# Vertical Angles in Geometry: Definition, Examples & Quiz

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### David Liano

After completing this lesson, you will be able to identify and draw vertical angles. You will also be able to state the properties of vertical angles.

We also recommend watching Vertical Angles & Complementary Angles: Definition & Examples and Constructing an Angle Bisector in Geometry

## Definition: Vertical Angles

Vertical angles are a pair of non-adjacent angles formed when two lines intersect. We see intersecting lines all the time in our real world. In Figure 1, we see two vapor trails that intersect. Therefore, they have created the pair of vertical angles labeled as 1 and 2.

Figure 2 shows a pair of vertical angles formed in nature and that are more terrestrial.

If we draw a pair of intersecting lines, we have created two pairs of vertical angles. In Figure 3, angles AOC and BOD are a pair of vertical angles. Angles AOB and COD are also a pair of vertical angles.

Notice that vertical angles are never adjacent angles. In other words, they never share a side. For example, angles AOC and AOB are not a pair vertical angles, but they are adjacent angles. However, vertical angles always have a common vertex. In Figure 3, each pair of vertical angles share vertex O.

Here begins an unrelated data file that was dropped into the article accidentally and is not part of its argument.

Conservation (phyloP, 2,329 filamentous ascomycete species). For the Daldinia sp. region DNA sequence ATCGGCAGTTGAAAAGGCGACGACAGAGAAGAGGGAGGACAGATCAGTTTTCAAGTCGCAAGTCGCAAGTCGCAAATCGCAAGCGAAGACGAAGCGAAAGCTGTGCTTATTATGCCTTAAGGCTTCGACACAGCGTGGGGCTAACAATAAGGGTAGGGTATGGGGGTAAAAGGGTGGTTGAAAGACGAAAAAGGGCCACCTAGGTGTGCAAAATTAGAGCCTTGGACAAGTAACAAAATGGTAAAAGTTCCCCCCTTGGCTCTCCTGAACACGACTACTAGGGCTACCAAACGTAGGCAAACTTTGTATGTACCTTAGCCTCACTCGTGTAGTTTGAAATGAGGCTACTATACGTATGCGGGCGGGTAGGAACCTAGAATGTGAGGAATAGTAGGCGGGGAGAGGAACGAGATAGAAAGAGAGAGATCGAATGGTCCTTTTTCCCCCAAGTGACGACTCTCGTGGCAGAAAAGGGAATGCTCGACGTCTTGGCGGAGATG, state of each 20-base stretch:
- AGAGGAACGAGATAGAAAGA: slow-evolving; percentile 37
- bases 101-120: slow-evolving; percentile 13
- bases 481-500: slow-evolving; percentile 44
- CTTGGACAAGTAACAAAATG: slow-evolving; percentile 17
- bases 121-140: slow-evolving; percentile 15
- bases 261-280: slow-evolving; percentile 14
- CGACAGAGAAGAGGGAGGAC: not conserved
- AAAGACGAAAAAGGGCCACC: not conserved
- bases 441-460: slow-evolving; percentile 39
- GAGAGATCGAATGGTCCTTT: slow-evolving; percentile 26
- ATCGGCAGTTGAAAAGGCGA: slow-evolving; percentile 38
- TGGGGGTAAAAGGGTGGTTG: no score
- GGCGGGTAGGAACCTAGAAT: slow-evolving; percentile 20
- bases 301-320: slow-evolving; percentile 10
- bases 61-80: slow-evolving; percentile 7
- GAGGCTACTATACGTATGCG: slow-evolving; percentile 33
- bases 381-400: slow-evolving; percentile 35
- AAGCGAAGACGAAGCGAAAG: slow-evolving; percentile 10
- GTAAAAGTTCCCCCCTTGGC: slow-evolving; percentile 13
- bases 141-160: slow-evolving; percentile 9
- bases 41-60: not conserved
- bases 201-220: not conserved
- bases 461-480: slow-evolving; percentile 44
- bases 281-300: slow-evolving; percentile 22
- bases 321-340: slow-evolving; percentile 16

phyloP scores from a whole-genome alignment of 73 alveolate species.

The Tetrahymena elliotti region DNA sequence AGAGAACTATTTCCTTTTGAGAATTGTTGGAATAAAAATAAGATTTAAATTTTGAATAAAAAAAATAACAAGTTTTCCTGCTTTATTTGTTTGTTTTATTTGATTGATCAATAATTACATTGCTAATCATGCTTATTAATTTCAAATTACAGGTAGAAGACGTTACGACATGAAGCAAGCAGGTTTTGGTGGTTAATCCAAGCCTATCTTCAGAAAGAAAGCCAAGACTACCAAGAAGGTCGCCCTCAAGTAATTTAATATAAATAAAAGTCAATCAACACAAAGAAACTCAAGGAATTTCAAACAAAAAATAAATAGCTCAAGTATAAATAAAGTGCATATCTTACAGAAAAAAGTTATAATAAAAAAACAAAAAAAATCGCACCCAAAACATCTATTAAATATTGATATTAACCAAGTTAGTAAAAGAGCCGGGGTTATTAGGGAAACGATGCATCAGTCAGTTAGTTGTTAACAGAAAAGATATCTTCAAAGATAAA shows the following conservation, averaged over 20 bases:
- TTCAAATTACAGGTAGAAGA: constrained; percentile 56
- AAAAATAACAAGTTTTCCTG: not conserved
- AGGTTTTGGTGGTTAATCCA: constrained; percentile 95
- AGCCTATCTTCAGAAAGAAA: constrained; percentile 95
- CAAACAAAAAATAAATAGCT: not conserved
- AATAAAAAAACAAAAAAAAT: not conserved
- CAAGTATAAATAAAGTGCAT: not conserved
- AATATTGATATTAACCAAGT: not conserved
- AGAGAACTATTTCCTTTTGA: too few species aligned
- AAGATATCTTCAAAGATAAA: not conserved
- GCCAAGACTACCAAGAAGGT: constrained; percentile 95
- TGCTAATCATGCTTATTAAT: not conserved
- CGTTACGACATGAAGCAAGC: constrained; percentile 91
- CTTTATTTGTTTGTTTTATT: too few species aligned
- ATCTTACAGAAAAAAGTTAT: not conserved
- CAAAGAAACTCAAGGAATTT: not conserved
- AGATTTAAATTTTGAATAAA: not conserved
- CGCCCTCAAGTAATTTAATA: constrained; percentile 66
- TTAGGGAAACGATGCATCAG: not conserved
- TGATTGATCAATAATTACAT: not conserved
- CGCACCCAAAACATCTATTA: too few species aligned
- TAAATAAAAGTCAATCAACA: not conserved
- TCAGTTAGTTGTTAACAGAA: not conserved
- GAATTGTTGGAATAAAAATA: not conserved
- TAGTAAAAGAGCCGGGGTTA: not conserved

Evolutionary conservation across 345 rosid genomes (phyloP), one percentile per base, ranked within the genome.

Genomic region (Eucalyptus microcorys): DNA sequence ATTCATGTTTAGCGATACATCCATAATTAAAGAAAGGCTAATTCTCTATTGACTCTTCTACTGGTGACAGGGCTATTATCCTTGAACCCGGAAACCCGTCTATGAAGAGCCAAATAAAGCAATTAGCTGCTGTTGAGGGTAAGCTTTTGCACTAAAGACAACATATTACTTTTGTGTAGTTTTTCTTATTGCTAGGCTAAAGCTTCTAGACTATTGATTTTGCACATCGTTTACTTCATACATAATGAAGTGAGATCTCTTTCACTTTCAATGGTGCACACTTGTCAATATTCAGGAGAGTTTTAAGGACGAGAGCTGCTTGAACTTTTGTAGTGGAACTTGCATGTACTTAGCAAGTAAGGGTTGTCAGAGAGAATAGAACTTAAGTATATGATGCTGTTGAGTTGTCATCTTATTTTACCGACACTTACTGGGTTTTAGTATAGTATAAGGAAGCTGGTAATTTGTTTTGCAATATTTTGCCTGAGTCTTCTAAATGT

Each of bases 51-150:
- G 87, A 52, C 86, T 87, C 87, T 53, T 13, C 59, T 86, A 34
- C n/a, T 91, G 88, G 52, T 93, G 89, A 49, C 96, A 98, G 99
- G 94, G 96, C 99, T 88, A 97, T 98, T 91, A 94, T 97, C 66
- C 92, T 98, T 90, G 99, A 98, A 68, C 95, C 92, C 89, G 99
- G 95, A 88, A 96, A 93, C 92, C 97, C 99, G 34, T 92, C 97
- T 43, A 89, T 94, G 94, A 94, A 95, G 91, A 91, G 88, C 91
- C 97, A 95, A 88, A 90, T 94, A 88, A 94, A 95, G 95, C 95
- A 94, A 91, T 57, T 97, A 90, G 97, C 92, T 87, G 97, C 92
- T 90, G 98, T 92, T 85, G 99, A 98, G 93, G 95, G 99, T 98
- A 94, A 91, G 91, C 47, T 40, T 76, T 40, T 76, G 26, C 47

### Vertical Angles: More Examples

Let's look at some more examples of vertical angles. We will use the diagram shown in Figure 4.

Line c intersects two lines, a and b. Vertical angles are formed at each intersection. The vertical pairs of angles are as follows:

1 and 6

2 and 5

3 and 8

4 and 7

## Vertical Angles: Congruency Property

A primary property of vertical angles is that they are congruent. In other words, they have the same angle measure. Let's use the same drawing from Figure 3. If we add in the angle measures, we will see that vertical angles are congruent.

### Proof

Let's do a simple proof for the above property. Before we begin, we should acknowledge some definitions and theorems in geometry. First of all, a linear pair of angles is a pair of adjacent angles. Their non-common sides are always opposite rays. In addition, angles that form a linear pair are also supplementary, so their sum is always 180 degrees.

We will use the drawing shown in Figure 5 for our proof:

1. Lines m and n intersect forming angles 1, 2, 3, and 4 (given).

2. Angles 1 and 2 are a linear pair, so they are supplementary (definition of linear pair).

3. Angle 1 + angle 2 = 180 degrees (definition of supplementary angles).

4. Angles 2 and 3 are a linear pair, so they are supplementary (definition of linear pair).

5. Angle 2 + angle 3 = 180 degrees (definition of supplementary angles).

6. Angle 1 + angle 2 = angle 2 + angle 3 (substitution; see statements 3 and 5).

7. Angle 1 = angle 3 (subtract angle 2 from the equation in statement 6).

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